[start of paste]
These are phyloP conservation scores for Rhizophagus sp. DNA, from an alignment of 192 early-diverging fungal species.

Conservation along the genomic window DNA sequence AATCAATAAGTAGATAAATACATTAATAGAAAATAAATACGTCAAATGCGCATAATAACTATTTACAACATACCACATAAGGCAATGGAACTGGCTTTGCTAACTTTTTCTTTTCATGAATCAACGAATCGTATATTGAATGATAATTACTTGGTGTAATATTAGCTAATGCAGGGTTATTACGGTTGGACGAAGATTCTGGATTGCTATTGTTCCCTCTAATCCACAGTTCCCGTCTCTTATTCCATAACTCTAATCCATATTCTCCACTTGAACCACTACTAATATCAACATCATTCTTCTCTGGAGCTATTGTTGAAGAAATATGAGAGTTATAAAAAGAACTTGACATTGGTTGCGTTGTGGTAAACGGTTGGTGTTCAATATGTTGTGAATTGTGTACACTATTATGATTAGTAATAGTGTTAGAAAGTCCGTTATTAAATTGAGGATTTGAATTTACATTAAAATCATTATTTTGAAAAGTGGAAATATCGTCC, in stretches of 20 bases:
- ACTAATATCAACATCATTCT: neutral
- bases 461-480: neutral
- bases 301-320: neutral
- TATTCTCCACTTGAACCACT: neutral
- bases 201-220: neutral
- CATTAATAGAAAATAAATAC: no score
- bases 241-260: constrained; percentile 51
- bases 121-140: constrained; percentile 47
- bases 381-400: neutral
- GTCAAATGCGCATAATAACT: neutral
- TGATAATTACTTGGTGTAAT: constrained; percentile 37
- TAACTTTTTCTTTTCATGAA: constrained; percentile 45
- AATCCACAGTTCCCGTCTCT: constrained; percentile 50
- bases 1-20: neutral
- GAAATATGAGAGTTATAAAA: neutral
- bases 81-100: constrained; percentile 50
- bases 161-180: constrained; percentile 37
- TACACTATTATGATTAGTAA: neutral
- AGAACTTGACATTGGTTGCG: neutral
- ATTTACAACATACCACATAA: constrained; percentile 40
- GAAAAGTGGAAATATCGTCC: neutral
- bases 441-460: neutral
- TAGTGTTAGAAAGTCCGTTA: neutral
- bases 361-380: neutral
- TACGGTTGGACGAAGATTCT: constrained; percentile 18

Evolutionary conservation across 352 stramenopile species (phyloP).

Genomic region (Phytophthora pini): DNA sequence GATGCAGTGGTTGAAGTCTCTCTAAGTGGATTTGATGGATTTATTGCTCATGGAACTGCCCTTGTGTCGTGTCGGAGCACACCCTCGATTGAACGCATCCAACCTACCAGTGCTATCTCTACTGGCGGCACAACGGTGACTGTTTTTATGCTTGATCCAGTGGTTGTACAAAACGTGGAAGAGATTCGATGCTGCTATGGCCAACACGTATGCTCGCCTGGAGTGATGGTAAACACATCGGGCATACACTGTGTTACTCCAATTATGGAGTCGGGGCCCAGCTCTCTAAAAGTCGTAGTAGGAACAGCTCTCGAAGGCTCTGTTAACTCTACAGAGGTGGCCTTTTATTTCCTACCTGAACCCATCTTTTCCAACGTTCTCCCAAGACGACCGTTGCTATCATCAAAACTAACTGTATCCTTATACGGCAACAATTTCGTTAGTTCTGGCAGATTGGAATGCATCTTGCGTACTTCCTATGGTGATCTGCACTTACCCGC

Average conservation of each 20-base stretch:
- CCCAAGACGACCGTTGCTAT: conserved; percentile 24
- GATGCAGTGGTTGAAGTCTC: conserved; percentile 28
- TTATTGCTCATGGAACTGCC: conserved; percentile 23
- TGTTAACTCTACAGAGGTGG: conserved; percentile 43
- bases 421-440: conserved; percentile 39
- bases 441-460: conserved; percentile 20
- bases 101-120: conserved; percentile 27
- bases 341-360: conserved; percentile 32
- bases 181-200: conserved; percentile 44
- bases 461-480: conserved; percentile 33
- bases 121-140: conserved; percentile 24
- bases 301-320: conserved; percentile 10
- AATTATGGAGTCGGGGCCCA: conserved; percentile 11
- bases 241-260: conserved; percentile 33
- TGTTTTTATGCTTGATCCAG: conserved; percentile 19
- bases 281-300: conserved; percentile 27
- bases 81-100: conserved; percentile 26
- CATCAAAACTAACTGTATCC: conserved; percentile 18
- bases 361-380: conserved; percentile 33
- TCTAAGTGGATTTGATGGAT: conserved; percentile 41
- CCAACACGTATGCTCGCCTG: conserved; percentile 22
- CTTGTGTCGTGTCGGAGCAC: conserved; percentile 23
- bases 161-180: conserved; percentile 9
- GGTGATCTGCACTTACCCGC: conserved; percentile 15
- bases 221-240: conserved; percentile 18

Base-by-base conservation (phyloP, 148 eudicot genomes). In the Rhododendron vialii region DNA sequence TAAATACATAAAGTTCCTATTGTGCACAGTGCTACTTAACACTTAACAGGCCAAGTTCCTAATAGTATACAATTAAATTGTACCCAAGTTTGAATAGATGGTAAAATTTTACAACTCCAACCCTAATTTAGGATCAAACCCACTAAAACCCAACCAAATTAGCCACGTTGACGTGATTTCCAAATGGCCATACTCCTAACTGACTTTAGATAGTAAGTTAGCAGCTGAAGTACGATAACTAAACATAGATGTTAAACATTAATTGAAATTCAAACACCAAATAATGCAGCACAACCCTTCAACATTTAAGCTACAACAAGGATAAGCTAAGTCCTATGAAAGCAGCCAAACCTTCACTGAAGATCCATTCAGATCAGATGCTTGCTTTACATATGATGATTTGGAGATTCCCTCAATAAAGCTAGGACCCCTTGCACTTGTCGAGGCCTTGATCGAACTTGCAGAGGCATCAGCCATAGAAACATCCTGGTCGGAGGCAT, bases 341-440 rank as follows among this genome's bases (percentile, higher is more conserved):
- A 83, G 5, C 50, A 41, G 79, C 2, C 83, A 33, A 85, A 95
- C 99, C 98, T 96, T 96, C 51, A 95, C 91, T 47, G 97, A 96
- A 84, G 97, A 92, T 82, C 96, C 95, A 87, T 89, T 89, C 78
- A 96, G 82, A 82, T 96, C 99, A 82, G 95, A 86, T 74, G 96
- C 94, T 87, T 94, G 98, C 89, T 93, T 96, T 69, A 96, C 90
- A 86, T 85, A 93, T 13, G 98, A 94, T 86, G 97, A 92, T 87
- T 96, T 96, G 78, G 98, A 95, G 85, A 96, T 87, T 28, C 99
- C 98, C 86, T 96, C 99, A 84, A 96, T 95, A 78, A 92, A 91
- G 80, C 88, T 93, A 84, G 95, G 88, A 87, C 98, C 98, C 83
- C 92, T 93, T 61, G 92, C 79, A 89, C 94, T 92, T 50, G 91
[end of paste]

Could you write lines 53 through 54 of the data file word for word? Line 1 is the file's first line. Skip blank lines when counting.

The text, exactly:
- bases 161-180: conserved; percentile 9
- GGTGATCTGCACTTACCCGC: conserved; percentile 15